Stigma Fighters : Troy Williams

Stigma Fighters : Troy Williams

Crazy, mental, out of it, slacker, sensitive, I’ve been called all of them either to my face or behind my back. I’m not allowed to have emotions. If I’m having a down day I’m getting depressed again; if I’m anxious about finances, he’s having a panic attack. Even on my good days people talk and worry about whether this is the day I’ll have to go back in the hospital or whether my medications have stopped working. Believe it or not mentally ill people have the full range of appropriate emotions that everybody possesses. There are times when my communication with other people is not the best. Social anxiety prevents me from interacting well with others. It’s not because I don’t like you, it’s because I’m trying to not have a anxiety attack. Being forced to go on disability because my illness had gotten worse, I was a government mooch. Never mind that I had worked for over twenty years and paid into the social security system. The fact that I have gotten ECT or more commonly called “shock therapy” means that I must be really nuts. . Children, middle aged, old, nobody is immune. We’re not scary. Most of us are not axe murders or sex fiends. We’re normal people who have the unfortunate luck to have a brain disease. The brain, like any body part, can be broken. Stigmatizing mental illness is unfortunately one of the last ailments that society deems ok to remain uneducated about and to treat with ignorance. We who suffer from these diseases just want some understanding and compassion. As an individual you can educate yourself on what these disorders are and how you can best support someone who has one. If you know someone who suffers from a psychiatric disorder, the most important thing you can do is be there for them no matter what kind of day they’re having. Staying away due to being afraid you’ll say the wrong thing will only further isolate them. Don’t fear, become an advocate. Enlighten yourself. Go to the internet for reliable resources and educate yourself. The only way to fight the ignorance of being stigmatized is through getting good information to these people. Spread the word “You can’t catch crazy”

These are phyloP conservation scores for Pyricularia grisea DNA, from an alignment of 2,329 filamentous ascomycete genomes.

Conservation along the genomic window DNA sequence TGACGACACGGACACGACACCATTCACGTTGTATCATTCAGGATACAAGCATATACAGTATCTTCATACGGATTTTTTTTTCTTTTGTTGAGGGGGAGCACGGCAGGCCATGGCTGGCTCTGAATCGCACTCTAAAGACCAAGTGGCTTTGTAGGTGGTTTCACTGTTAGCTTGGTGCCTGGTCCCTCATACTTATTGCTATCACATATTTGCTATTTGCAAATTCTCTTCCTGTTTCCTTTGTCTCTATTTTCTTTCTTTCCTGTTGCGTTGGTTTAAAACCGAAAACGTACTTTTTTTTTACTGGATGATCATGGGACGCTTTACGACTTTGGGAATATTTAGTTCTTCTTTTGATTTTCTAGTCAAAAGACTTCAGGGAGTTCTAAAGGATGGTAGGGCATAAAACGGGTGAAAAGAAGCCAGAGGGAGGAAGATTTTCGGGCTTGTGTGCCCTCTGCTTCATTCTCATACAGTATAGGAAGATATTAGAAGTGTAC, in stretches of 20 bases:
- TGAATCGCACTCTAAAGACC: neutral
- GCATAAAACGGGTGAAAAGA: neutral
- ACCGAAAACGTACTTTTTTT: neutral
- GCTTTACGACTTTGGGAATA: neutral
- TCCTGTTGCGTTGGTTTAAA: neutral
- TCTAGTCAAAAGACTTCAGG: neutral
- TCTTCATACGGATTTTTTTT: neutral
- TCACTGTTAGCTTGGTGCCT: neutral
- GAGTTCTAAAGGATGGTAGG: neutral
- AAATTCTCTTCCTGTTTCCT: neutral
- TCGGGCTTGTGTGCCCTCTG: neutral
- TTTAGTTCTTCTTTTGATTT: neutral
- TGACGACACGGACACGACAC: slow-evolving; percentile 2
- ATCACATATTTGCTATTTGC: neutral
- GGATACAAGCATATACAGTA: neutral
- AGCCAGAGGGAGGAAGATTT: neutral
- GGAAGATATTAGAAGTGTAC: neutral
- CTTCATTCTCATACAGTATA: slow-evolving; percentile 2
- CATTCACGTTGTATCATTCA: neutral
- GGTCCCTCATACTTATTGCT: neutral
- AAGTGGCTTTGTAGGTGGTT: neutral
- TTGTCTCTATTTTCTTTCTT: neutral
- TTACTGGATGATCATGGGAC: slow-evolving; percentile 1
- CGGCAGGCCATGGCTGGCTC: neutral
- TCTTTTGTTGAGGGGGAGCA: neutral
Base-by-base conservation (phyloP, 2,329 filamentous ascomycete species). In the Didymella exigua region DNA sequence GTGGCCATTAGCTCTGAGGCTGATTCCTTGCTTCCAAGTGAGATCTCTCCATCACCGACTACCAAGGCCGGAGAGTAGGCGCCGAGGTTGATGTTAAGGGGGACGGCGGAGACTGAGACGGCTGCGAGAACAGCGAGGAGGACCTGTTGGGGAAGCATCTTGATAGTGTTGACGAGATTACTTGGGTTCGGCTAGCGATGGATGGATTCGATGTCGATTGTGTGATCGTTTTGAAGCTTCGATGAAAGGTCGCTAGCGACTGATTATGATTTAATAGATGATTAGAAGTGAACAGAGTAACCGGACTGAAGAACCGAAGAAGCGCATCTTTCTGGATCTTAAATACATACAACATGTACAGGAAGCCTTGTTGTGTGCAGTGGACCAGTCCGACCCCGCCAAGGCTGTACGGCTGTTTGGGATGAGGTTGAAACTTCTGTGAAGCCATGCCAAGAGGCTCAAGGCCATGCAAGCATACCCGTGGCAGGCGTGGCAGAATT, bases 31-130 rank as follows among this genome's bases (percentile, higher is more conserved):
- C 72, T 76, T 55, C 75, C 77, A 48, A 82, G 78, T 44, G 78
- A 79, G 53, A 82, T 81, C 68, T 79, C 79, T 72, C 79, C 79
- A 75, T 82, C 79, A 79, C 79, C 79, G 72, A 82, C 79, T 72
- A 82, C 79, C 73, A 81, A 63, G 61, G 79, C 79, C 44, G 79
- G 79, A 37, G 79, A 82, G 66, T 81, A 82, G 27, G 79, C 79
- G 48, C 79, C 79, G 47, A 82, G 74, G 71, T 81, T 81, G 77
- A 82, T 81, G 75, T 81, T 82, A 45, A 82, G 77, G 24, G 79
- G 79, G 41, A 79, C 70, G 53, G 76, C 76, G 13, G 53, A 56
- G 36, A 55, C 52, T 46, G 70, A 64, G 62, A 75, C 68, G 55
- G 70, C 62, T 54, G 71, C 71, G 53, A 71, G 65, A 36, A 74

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2013-01-03-16.09.49I’m a 51 year old male who lives daily with Bipolar Disorder II, Adult ADHD, Generalized Anxiety Disorder and PTSD. My history is one of being physically, emotionally, verbally and sexually abused from the time I was a toddler. Being a passionate advocate for mental health and against child abuse, I am a blogger, writer and social media activist. Fighting the stigma associated with mental illness is my life’s purpose.

Troy can be found on his website, Facebook and Twitter.

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